Anti-cancer drugs administered before surgery and radiation treatment can substantially increase the survival rate for some breast cancer patients, researchers reported Friday.
"Ten years after diagnosis, 30 percent of the patients involved in the study are alive without evidence of disease - better results than treating similar patients with surgery and radiation alone," said Dr. Gabriel Hortobagyi, director of the study and a medical professor at M.D. Anderson Cancer Center."Breast cancer patients with locally advanced disease were once considered incurable because surgery and radiotherapy were not enough to treat them successfully," the doctor said.
The 10-year study, the results of which were published in the journal Cancer, involved 174 patients treated for primary breast tumors with no spread of the cancer. The patients were treated with a three-drug combination followed by surgery and radiotherapy.
Before development of the combination therapy, patients with such breast cancer were treated with high doses of radiation therapy, either preceded or followed by a simple mastectomy.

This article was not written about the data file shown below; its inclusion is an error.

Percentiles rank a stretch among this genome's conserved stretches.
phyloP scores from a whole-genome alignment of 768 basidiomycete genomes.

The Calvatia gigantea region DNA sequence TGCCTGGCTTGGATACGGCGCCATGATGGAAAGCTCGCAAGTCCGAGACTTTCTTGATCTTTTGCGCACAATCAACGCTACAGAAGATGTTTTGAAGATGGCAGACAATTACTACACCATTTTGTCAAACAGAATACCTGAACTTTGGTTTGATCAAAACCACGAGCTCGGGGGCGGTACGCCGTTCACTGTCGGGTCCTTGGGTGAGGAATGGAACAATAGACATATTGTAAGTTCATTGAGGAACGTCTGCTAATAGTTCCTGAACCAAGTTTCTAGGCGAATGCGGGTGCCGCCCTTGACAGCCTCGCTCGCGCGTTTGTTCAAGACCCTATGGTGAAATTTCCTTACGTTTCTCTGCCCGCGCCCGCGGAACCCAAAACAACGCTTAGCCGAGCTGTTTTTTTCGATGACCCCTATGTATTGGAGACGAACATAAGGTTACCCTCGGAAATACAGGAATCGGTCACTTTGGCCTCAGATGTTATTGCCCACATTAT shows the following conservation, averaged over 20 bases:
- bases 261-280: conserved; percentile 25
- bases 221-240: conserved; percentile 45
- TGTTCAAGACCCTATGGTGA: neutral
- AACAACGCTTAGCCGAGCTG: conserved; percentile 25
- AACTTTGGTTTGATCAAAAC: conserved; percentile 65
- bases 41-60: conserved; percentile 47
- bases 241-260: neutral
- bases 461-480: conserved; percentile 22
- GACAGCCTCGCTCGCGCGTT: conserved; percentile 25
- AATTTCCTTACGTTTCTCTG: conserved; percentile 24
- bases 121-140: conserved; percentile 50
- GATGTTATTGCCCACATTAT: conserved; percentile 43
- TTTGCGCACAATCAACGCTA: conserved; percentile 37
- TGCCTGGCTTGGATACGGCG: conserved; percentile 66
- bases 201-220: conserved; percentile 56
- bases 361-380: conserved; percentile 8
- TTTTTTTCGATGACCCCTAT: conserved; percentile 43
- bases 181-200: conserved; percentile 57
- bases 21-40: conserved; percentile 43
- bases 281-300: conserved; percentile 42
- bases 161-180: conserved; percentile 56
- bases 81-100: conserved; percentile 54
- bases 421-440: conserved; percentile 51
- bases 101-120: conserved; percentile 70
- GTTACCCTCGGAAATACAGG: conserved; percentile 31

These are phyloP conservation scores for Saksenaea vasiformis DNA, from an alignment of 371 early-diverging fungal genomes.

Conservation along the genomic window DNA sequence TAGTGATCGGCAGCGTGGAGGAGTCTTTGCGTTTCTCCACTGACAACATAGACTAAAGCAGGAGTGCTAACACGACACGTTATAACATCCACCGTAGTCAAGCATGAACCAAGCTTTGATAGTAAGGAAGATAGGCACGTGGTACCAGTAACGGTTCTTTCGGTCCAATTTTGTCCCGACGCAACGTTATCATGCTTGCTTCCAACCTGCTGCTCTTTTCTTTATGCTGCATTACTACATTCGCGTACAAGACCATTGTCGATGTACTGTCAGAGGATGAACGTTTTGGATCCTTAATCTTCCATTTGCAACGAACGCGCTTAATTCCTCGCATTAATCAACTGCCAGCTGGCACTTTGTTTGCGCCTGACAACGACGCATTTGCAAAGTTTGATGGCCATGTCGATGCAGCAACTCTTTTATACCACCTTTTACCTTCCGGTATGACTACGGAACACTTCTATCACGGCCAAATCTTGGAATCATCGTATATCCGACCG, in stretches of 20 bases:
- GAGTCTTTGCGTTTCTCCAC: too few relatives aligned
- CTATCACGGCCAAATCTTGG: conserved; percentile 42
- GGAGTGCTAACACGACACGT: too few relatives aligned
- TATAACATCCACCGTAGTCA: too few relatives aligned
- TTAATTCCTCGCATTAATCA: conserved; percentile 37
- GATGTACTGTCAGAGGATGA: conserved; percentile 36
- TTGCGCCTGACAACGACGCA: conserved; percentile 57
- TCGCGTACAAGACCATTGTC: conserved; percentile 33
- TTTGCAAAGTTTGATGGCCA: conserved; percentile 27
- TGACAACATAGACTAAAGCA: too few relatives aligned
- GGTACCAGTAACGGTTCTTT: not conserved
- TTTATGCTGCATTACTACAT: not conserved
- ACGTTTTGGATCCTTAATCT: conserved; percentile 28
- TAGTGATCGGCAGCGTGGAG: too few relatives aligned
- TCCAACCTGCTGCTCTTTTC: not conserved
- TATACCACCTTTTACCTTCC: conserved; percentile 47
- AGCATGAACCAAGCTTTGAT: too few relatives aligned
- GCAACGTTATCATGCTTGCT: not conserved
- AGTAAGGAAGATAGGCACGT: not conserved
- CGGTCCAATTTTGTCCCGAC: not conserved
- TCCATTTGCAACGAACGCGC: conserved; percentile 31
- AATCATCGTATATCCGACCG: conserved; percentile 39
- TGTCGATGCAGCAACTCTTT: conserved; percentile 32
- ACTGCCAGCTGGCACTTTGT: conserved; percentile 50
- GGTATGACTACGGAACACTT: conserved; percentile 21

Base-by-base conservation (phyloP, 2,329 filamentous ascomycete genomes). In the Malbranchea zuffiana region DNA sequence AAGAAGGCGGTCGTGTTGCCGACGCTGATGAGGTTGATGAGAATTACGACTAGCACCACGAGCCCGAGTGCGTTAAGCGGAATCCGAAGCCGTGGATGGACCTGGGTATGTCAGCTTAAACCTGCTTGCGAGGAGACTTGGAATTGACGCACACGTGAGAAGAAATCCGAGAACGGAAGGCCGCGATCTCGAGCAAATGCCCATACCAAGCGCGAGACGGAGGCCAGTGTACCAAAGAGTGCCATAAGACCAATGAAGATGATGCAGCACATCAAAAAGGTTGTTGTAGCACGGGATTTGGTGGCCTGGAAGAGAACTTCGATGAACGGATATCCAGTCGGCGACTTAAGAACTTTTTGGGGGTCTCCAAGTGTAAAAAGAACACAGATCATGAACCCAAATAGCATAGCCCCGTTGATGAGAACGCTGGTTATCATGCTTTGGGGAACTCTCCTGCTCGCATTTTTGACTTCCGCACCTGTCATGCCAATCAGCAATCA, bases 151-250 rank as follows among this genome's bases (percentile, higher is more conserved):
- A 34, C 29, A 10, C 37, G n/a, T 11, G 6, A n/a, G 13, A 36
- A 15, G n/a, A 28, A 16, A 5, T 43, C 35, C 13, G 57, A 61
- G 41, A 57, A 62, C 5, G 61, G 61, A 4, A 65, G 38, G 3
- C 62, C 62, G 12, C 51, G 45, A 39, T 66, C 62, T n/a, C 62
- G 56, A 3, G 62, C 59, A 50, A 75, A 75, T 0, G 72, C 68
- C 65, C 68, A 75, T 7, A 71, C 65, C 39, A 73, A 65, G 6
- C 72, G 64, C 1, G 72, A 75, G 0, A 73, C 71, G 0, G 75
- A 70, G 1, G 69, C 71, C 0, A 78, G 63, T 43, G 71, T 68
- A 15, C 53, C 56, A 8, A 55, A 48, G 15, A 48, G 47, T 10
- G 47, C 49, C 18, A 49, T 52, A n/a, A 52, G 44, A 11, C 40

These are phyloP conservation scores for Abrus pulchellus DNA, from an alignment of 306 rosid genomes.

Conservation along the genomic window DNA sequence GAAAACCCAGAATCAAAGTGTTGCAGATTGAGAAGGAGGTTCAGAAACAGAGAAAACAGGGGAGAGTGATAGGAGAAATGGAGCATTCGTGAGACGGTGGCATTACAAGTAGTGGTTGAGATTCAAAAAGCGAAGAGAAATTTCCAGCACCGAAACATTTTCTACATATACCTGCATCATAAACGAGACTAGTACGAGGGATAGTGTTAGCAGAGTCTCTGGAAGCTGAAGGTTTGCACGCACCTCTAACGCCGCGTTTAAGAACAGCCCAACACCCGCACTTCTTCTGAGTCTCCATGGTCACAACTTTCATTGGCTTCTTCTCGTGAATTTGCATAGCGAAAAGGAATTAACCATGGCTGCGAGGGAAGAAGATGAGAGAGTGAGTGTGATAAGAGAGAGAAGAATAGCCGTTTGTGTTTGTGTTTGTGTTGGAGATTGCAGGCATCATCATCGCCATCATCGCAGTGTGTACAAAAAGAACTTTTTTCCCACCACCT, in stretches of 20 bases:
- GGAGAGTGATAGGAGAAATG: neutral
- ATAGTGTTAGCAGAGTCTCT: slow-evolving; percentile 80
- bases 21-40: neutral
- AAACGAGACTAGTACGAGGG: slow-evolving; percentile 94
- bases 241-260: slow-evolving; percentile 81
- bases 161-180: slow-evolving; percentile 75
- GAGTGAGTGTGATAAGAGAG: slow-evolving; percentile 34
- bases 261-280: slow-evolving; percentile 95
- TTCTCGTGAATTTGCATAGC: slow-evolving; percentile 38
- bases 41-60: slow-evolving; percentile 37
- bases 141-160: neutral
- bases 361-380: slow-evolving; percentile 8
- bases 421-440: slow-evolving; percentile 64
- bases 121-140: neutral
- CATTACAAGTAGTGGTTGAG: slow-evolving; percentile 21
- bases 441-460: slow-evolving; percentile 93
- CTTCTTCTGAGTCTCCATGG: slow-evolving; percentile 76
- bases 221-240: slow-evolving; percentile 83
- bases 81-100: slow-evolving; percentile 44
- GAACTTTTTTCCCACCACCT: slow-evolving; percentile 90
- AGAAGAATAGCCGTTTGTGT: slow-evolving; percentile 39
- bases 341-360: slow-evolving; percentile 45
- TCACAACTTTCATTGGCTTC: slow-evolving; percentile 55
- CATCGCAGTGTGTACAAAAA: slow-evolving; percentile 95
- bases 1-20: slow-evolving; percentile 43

"Despite these attempts to destroy the locally advanced tumors, from 25 to 60 percent of these patients developed a local recurrence of the tumor in the area of radiation and-or surgery," Hortobagyi said. "More importantly, the survival rate 10 years after diagnosis was close to zero."
Dr. Charles Balch, co-author of the study, which was the largest and longest of its type, said the findings "suggest that there is a biological advantage to giving drug therapy before surgery."
The anti-cancer drugs - 5-fluorouracil, doxorubicin and cyclophosphamide - served to shrink the primary tumors, allowing for more conservative surgery, Hortobagyi said. The drugs also eliminated malignant cells that had broken away from the primary tumors, but had not yet formed secondary tumors, he said.